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The Psychological Assessment of Language: A Philosophical Critique of the Illinois Test of Psycholinguistic Abilities.

Heffernan, P. J. (1978) The Psychological Assessment of Language: A Philosophical Critique of the Illinois Test of Psycholinguistic Abilities. PhD thesis, Institute of Education, University of London.

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It is argued in this paper that the Illinois Test of Psycholinguistic Abilities (ITPA), a test widely used in the assessment of certain language abilities in children, does not measure what it purports to measure; in psychometric terminology, it does not have construct validity. Specifically it is contended that the inferences concerning the processing of language which are made on the basis of children's performance on the tasks of the test are not warranted. Three competing versions of the intended inferences are characterized • at the outset of the paper, with particular attention being paid to the logical relations obtaining between a given inference and the test performance on which it is based. Central among these competing interpretations is that wherein the psycholinguistic processes postulated by Charles E. Osgood in his mediational response (neobehaviorist) theory of communication are taken to be under assessment. Considerable attention and criticism is brought to bear on Osgood's theory because of the central role it played in the development of the ITPA and because, at least on one interpretation of the test, the processes specified by him are under assessment. The latter interpretation is rejected on the grounds that Osgoodian theory is incorrect, vitiated by an equivocation on his central theoretical construct. The two other interpretations of the test, which do not depend upon the correctness of Osgood's theory for their own validity, are challenged and rejected independently. The conclusion reached is that under none of the adopted formulations, all of which are supported by the ITPA literature and have adherents amono the test's many commentators, does the ITPA succeed in providing the information about children's processinc of language which-it purports to provide. The manifest consequences for educational decisions and programs predicated on the belief that the test doeS do so are noted.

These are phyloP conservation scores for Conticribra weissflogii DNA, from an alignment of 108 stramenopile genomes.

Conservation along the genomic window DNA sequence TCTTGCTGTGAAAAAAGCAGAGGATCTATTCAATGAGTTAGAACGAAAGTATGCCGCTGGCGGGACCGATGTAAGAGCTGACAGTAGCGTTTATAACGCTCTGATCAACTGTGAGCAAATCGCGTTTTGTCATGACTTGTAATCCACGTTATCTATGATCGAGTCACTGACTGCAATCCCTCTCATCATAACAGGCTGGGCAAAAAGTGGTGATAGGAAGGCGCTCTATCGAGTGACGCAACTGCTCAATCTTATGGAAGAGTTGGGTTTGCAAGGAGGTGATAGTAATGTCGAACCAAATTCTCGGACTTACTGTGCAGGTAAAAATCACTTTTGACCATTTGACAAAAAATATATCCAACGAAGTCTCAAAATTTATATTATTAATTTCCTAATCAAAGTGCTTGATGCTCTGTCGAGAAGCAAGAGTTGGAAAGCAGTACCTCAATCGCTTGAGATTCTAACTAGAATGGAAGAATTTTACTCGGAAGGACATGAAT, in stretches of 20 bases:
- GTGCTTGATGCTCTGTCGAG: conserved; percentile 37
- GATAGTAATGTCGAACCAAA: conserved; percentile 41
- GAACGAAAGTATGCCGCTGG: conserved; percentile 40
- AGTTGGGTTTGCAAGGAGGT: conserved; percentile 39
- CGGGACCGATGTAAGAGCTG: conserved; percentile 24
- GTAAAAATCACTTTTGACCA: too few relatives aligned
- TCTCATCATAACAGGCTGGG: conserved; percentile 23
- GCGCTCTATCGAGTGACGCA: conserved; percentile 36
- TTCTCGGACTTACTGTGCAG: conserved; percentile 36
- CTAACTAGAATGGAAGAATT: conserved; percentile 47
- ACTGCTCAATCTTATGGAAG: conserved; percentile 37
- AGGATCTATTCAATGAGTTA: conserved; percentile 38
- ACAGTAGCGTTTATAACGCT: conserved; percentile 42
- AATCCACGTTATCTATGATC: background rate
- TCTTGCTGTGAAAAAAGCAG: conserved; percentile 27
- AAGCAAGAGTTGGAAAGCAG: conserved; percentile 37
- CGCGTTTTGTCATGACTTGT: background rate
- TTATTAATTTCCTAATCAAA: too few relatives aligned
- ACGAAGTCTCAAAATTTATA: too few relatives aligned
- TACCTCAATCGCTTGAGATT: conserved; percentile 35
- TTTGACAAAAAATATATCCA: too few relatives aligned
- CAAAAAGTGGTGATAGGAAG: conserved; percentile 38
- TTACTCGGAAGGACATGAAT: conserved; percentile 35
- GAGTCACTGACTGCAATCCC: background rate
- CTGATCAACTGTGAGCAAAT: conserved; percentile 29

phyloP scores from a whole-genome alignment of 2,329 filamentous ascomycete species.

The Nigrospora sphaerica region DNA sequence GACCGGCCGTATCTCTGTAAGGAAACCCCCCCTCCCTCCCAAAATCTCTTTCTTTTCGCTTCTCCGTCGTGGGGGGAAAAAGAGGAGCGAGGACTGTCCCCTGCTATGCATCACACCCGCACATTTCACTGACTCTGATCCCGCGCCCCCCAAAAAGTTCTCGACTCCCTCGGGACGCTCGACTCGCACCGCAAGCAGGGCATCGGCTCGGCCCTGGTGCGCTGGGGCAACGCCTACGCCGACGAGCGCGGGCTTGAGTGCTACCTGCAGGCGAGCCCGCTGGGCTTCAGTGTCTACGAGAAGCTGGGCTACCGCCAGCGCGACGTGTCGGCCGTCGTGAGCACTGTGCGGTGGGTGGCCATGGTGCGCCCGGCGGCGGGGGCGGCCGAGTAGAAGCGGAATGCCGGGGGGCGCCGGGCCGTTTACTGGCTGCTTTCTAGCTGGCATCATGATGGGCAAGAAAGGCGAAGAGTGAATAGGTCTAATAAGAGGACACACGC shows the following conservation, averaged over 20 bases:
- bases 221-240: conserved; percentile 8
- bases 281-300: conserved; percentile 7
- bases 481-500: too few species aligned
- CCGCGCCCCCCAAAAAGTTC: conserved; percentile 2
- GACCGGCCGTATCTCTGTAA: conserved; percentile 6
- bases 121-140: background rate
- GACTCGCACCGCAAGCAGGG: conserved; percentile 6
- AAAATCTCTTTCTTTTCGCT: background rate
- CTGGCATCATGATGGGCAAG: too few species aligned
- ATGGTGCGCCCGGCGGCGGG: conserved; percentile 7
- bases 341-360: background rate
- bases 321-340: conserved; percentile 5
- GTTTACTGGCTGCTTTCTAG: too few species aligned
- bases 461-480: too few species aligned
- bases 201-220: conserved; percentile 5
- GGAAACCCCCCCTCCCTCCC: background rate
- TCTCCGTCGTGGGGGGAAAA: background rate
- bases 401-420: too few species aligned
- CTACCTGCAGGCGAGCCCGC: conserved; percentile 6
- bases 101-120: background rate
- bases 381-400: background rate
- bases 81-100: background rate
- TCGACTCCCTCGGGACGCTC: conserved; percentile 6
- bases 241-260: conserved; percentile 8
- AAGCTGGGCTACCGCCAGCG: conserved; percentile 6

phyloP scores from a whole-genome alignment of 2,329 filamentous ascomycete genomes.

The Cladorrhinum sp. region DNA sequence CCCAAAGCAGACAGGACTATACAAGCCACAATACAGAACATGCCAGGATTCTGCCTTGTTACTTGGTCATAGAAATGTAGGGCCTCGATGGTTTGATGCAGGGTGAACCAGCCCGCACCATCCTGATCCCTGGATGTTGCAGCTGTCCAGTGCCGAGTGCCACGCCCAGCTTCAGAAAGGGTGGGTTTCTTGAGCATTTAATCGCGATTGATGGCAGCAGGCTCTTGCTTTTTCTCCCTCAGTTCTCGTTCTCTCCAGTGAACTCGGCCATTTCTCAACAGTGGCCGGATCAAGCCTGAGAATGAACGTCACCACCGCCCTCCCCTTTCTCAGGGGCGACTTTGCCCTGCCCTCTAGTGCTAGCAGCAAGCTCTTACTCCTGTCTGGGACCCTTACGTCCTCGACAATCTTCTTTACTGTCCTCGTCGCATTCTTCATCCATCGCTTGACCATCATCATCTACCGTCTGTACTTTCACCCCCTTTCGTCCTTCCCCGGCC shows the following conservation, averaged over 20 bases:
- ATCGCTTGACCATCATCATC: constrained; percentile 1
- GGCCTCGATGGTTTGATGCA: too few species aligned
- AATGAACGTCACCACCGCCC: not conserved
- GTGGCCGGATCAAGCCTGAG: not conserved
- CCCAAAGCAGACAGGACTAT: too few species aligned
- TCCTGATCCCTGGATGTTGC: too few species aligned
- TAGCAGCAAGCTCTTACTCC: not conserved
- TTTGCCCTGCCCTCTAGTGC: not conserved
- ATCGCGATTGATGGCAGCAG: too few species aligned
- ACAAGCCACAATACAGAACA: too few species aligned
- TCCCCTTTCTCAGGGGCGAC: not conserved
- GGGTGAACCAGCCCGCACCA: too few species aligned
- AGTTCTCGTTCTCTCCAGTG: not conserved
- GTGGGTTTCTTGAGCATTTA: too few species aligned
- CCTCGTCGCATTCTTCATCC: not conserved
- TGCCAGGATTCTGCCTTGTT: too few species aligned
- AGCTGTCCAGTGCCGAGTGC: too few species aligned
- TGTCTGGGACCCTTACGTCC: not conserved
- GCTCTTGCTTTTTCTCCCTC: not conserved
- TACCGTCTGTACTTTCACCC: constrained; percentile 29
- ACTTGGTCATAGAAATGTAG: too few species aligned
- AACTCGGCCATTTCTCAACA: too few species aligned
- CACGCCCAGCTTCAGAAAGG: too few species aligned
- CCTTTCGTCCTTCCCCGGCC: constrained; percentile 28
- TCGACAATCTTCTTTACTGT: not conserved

Item Type: Thesis (PhD)
Additional Information: Thesis: PHD University of London Institute of Education, 1978.
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Date Deposited: 31 Oct 2014 12:51
Last Modified: 09 May 2016 15:18
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